In contrast to the previous essays, Barbara M. Kennedy’s “Choreographies of the Screen” questions traditional cultural studies approaches to film scholarship, and she argues that the methodologies of cultural critics typically fail to account for the actual, lived experience of watching films. According to Kennedy,

a cultural studies approach to film has rendered it a form of representational images and sounds through which to discern some overall sociological or ideological understanding of our realities. For example, questions of representation have highlighted political debates around gendered subjectivities or have provided discourse around the politics of identity. Consequently a cultural studies paradigm has primarily considered film a political form through which to critique and to challenge dominant ideological discourses to do with class, race, or gender.

While not dismissing the importance of these goals, Kennedy attempts to add to them other perspectives by mobilizing the critical vocabulary of Gilles Deleuze. According to Kennedy, “the pleasures and desires experienced through cinematic encounter may . . . lie outside the restrictions of a psychically constructed subjectivity,” and she adds that “the cinematic experience might better be understood through different trajectories that might be creatively explored through the auspices of philosophical discourse.” Although Kennedy’s approach is borrowed from continental philosophy, she never loses sight of the fact that the subject she is dealing with is popular Hollywood film, and the experiences she analyzes are a part of popular culture; she even chooses Blade Runner, a work of science fiction, as her key text. Through the concept of choreography, however, Kennedy asks us to rethink simplistic responses to such popular texts. She defines choreography as “a rhizomatic text, flowing through the cityscapes and bodies of contemporary cultural formations: T.V. music, dance, fashion, advertising, film—where these connect and assemble; where their own forces and intensities create new thoughts between, new feelings between, outside Cartesian patterns of logical discourse.” In other words, by examining the interactions of bodies with real texts, images, and screens, Kennedy looks for the spaces in between, which traditional cultural critics often overlook. In her reading of the scene in Blade Runner where Zhora is killed by Deckard, for example—a scene which many critics have interpreted as evidence of the film’s misogyny—Kennedy claims that “Zhora’s escape through the screen of her simulacrum through to the other side technologizes an escape from representation beyond image into the movement-image and affection-image. There is a pedagogy of the image whereby it is not just something that is actually seen.” In readings such as this, Kennedy points out that texts simply dismissed as reactionary or otherwise compromised in the terms of more traditional cultural studies might be rethought in terms of desire or affect:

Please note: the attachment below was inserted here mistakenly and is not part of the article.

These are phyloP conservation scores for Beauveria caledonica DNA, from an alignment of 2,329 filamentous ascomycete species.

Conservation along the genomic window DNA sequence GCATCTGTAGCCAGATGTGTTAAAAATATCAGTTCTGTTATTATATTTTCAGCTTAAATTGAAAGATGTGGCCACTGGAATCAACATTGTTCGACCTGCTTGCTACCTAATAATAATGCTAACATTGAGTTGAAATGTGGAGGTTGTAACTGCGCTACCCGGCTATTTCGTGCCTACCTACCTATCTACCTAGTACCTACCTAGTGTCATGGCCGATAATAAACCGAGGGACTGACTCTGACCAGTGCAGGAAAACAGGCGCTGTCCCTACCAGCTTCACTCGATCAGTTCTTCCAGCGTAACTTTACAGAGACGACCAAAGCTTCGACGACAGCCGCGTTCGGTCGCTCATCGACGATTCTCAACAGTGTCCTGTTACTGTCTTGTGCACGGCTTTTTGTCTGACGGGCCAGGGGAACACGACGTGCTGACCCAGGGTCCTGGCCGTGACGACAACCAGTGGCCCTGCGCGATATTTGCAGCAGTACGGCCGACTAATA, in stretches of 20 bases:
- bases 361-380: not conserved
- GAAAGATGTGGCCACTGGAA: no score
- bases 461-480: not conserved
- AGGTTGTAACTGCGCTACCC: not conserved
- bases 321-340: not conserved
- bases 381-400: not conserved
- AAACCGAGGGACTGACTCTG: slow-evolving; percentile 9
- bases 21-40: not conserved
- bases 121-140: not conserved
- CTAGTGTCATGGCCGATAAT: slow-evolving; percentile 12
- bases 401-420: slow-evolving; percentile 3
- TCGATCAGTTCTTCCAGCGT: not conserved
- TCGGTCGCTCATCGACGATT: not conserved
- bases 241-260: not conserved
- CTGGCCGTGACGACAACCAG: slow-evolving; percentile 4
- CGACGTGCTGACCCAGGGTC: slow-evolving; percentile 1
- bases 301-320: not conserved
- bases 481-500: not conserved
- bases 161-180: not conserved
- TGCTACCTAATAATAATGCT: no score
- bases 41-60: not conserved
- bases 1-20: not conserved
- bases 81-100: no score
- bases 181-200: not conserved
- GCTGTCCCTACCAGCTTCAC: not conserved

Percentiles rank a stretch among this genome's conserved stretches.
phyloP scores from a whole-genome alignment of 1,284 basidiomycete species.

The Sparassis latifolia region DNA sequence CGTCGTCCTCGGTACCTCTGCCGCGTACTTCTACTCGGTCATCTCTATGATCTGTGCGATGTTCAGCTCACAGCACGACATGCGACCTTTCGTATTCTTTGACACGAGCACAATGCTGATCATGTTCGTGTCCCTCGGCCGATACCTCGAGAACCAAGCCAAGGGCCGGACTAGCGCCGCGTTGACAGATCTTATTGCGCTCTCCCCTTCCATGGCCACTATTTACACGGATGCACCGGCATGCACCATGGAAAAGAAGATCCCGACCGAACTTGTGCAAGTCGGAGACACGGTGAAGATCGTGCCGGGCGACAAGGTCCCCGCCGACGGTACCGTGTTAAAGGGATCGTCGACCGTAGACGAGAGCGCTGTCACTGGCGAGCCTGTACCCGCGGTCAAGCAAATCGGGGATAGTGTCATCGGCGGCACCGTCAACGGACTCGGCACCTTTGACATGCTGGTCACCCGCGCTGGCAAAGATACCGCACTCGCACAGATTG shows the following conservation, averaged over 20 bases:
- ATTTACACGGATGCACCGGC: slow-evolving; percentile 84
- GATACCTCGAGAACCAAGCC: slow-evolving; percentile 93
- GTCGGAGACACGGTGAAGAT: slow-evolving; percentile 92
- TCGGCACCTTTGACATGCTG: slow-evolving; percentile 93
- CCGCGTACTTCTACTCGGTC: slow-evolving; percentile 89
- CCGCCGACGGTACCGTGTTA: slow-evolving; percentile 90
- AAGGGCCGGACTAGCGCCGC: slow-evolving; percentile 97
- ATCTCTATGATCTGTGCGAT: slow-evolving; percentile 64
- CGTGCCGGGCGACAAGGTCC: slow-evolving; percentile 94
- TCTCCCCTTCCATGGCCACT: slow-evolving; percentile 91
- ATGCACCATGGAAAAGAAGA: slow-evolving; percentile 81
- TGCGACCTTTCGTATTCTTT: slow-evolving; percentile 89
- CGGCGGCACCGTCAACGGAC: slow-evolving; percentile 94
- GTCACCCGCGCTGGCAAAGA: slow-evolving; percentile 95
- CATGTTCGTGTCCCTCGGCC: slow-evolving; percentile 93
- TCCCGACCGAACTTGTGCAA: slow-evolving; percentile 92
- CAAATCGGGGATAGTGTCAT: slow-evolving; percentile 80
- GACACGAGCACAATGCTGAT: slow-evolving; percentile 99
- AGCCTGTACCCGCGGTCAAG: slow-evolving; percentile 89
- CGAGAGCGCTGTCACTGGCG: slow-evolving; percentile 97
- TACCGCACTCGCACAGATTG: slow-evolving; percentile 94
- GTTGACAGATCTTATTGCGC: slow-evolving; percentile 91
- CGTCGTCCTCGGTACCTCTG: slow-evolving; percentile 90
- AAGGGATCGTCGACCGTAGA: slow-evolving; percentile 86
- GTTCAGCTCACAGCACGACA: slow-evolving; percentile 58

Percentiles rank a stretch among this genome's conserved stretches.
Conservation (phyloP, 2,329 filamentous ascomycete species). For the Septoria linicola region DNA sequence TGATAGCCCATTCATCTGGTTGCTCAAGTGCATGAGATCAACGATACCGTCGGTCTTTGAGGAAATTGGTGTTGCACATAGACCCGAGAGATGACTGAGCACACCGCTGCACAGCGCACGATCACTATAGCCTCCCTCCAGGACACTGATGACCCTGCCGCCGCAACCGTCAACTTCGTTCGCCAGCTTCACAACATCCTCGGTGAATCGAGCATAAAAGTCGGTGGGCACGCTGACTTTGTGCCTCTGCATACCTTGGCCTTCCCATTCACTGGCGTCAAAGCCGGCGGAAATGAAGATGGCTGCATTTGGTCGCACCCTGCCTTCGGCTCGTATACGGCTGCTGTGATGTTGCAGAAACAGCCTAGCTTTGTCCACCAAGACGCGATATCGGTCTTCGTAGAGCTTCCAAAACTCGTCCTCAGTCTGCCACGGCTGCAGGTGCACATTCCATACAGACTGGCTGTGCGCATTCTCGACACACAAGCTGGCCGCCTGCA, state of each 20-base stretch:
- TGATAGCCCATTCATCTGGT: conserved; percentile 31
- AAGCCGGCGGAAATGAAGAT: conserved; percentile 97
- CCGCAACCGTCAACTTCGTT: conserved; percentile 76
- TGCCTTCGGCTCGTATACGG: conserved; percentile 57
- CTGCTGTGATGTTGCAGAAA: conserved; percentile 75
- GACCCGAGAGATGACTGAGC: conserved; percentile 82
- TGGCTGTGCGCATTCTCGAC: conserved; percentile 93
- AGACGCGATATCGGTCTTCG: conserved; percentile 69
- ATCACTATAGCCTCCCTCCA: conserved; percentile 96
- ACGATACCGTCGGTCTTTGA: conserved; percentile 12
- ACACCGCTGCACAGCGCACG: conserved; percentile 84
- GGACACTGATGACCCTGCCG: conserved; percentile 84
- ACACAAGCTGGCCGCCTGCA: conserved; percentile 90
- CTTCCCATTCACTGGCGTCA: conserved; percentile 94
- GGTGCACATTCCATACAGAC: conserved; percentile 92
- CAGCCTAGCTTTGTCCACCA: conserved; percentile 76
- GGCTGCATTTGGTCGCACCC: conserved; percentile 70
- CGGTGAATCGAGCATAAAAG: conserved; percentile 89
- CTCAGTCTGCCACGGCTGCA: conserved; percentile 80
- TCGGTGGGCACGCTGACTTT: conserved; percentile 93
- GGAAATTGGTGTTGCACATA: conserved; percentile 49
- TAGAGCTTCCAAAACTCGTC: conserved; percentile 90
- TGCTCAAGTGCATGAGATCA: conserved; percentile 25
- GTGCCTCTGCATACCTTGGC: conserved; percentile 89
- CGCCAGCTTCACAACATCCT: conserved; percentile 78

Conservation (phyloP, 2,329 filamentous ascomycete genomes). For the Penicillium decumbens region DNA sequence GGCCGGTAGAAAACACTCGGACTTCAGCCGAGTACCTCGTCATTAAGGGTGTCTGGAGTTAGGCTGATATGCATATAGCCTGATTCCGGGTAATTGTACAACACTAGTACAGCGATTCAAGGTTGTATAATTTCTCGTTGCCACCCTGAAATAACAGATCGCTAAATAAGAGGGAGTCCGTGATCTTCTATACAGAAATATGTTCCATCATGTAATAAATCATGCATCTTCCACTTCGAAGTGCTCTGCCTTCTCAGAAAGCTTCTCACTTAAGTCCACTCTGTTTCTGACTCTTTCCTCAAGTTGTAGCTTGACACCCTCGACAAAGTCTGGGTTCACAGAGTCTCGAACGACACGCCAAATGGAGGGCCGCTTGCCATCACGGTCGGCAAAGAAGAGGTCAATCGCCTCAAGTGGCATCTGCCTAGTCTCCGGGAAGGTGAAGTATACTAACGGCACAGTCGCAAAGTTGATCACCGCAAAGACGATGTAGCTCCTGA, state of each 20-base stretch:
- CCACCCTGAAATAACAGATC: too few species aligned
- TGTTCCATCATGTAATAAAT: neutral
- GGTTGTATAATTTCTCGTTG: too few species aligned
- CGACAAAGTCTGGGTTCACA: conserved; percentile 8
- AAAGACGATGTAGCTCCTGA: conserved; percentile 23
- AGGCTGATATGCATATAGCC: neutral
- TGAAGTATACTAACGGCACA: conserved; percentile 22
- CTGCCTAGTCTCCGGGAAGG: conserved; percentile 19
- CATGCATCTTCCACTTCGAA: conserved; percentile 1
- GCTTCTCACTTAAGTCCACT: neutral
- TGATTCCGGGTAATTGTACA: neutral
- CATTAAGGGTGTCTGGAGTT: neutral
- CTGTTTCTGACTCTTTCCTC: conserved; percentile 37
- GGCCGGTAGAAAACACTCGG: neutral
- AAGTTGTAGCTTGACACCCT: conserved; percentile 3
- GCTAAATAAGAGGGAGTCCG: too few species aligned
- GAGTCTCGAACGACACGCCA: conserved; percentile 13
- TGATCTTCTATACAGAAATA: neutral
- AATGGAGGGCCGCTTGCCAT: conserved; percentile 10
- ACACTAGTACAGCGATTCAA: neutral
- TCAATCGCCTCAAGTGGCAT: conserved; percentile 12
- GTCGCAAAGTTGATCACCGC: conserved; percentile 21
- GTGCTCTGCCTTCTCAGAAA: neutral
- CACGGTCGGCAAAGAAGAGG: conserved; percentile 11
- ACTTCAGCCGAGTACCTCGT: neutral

Desire is not fixed or located within a representational space, neither is it abyssal or negative as we see in psychoanalysis. Desire is what makes things, forges connections, creates relations, produces machinic alignments. The clone’s (Zhora and the spectator) isolated psychoanalytic abyssal positioning is projected differently—through immanence—by virtue of movement and rhythm.

Kennedy asks us to consider new ways of interpreting popular texts, and of finding within them spaces for thinking and desiring differently.
It is our hope that this journal will continue to encourage and support a variety of cultural methodologies, and that the work presented here might suggest both the methods and benefits of bridging intellectual divides within the ever-widening field of cultural studies.